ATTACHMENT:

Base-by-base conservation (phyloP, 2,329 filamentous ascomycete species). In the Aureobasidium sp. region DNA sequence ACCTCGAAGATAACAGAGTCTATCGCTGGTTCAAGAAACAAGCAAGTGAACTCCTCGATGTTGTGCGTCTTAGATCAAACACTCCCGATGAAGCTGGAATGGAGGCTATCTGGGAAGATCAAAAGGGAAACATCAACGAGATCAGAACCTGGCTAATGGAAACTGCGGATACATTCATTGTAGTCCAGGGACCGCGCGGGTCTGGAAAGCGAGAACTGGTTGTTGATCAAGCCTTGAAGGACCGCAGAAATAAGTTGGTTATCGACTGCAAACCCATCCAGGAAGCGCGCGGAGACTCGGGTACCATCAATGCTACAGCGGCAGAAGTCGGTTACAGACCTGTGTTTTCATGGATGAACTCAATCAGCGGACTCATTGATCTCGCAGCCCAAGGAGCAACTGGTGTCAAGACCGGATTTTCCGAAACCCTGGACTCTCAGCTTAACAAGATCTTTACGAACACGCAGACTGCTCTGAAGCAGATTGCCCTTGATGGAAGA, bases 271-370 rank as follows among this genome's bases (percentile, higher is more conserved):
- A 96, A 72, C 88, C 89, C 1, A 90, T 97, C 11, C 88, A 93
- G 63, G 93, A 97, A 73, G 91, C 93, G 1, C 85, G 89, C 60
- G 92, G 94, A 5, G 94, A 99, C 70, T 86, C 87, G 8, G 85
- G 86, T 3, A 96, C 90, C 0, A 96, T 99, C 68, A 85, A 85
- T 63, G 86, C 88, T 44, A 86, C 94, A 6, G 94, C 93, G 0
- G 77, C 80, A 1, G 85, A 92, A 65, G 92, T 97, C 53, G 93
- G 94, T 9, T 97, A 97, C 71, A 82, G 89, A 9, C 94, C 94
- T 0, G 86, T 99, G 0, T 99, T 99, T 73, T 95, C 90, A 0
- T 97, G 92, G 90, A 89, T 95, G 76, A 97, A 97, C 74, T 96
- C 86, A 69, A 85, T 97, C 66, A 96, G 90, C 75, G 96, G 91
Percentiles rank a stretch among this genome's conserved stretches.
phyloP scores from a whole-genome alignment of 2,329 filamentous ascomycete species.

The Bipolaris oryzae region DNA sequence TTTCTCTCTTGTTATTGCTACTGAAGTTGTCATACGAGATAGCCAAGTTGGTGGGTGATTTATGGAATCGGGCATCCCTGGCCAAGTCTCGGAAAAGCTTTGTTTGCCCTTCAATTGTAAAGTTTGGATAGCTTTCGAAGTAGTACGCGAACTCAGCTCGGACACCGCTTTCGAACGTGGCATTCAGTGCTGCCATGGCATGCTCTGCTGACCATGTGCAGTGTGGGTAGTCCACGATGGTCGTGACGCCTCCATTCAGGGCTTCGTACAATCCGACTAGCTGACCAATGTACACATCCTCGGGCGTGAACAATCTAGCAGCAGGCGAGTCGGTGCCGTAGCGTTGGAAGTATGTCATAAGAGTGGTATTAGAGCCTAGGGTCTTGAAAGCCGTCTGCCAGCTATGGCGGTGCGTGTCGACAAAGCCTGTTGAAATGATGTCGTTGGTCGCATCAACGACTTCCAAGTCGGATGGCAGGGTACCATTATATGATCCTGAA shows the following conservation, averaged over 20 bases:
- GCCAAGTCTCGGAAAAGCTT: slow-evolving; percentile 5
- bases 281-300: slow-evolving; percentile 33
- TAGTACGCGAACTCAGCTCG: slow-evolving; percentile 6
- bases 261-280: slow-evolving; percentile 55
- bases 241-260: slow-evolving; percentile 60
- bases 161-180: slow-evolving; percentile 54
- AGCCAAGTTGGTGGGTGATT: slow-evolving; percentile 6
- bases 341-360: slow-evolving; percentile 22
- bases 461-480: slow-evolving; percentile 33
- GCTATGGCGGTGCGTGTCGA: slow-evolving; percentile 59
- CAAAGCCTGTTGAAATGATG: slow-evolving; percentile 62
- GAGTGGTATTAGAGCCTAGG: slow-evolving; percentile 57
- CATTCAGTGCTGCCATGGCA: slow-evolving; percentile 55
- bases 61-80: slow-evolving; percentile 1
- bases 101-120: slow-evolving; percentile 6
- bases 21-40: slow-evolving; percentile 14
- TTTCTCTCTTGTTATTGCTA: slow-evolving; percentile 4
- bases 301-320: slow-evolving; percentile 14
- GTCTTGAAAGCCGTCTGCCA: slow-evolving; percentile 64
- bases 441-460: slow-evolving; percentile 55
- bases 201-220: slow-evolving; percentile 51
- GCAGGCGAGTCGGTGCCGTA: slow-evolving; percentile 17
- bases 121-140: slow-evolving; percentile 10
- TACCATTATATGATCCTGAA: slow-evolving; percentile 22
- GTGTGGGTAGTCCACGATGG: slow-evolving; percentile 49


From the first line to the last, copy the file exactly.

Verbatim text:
Base-by-base conservation (phyloP, 2,329 filamentous ascomycete species). In the Aureobasidium sp. region DNA sequence ACCTCGAAGATAACAGAGTCTATCGCTGGTTCAAGAAACAAGCAAGTGAACTCCTCGATGTTGTGCGTCTTAGATCAAACACTCCCGATGAAGCTGGAATGGAGGCTATCTGGGAAGATCAAAAGGGAAACATCAACGAGATCAGAACCTGGCTAATGGAAACTGCGGATACATTCATTGTAGTCCAGGGACCGCGCGGGTCTGGAAAGCGAGAACTGGTTGTTGATCAAGCCTTGAAGGACCGCAGAAATAAGTTGGTTATCGACTGCAAACCCATCCAGGAAGCGCGCGGAGACTCGGGTACCATCAATGCTACAGCGGCAGAAGTCGGTTACAGACCTGTGTTTTCATGGATGAACTCAATCAGCGGACTCATTGATCTCGCAGCCCAAGGAGCAACTGGTGTCAAGACCGGATTTTCCGAAACCCTGGACTCTCAGCTTAACAAGATCTTTACGAACACGCAGACTGCTCTGAAGCAGATTGCCCTTGATGGAAGA, bases 271-370 rank as follows among this genome's bases (percentile, higher is more conserved):
- A 96, A 72, C 88, C 89, C 1, A 90, T 97, C 11, C 88, A 93
- G 63, G 93, A 97, A 73, G 91, C 93, G 1, C 85, G 89, C 60
- G 92, G 94, A 5, G 94, A 99, C 70, T 86, C 87, G 8, G 85
- G 86, T 3, A 96, C 90, C 0, A 96, T 99, C 68, A 85, A 85
- T 63, G 86, C 88, T 44, A 86, C 94, A 6, G 94, C 93, G 0
- G 77, C 80, A 1, G 85, A 92, A 65, G 92, T 97, C 53, G 93
- G 94, T 9, T 97, A 97, C 71, A 82, G 89, A 9, C 94, C 94
- T 0, G 86, T 99, G 0, T 99, T 99, T 73, T 95, C 90, A 0
- T 97, G 92, G 90, A 89, T 95, G 76, A 97, A 97, C 74, T 96
- C 86, A 69, A 85, T 97, C 66, A 96, G 90, C 75, G 96, G 91
Percentiles rank a stretch among this genome's conserved stretches.
phyloP scores from a whole-genome alignment of 2,329 filamentous ascomycete species.

The Bipolaris oryzae region DNA sequence TTTCTCTCTTGTTATTGCTACTGAAGTTGTCATACGAGATAGCCAAGTTGGTGGGTGATTTATGGAATCGGGCATCCCTGGCCAAGTCTCGGAAAAGCTTTGTTTGCCCTTCAATTGTAAAGTTTGGATAGCTTTCGAAGTAGTACGCGAACTCAGCTCGGACACCGCTTTCGAACGTGGCATTCAGTGCTGCCATGGCATGCTCTGCTGACCATGTGCAGTGTGGGTAGTCCACGATGGTCGTGACGCCTCCATTCAGGGCTTCGTACAATCCGACTAGCTGACCAATGTACACATCCTCGGGCGTGAACAATCTAGCAGCAGGCGAGTCGGTGCCGTAGCGTTGGAAGTATGTCATAAGAGTGGTATTAGAGCCTAGGGTCTTGAAAGCCGTCTGCCAGCTATGGCGGTGCGTGTCGACAAAGCCTGTTGAAATGATGTCGTTGGTCGCATCAACGACTTCCAAGTCGGATGGCAGGGTACCATTATATGATCCTGAA shows the following conservation, averaged over 20 bases:
- GCCAAGTCTCGGAAAAGCTT: slow-evolving; percentile 5
- bases 281-300: slow-evolving; percentile 33
- TAGTACGCGAACTCAGCTCG: slow-evolving; percentile 6
- bases 261-280: slow-evolving; percentile 55
- bases 241-260: slow-evolving; percentile 60
- bases 161-180: slow-evolving; percentile 54
- AGCCAAGTTGGTGGGTGATT: slow-evolving; percentile 6
- bases 341-360: slow-evolving; percentile 22
- bases 461-480: slow-evolving; percentile 33
- GCTATGGCGGTGCGTGTCGA: slow-evolving; percentile 59
- CAAAGCCTGTTGAAATGATG: slow-evolving; percentile 62
- GAGTGGTATTAGAGCCTAGG: slow-evolving; percentile 57
- CATTCAGTGCTGCCATGGCA: slow-evolving; percentile 55
- bases 61-80: slow-evolving; percentile 1
- bases 101-120: slow-evolving; percentile 6
- bases 21-40: slow-evolving; percentile 14
- TTTCTCTCTTGTTATTGCTA: slow-evolving; percentile 4
- bases 301-320: slow-evolving; percentile 14
- GTCTTGAAAGCCGTCTGCCA: slow-evolving; percentile 64
- bases 441-460: slow-evolving; percentile 55
- bases 201-220: slow-evolving; percentile 51
- GCAGGCGAGTCGGTGCCGTA: slow-evolving; percentile 17
- bases 121-140: slow-evolving; percentile 10
- TACCATTATATGATCCTGAA: slow-evolving; percentile 22
- GTGTGGGTAGTCCACGATGG: slow-evolving; percentile 49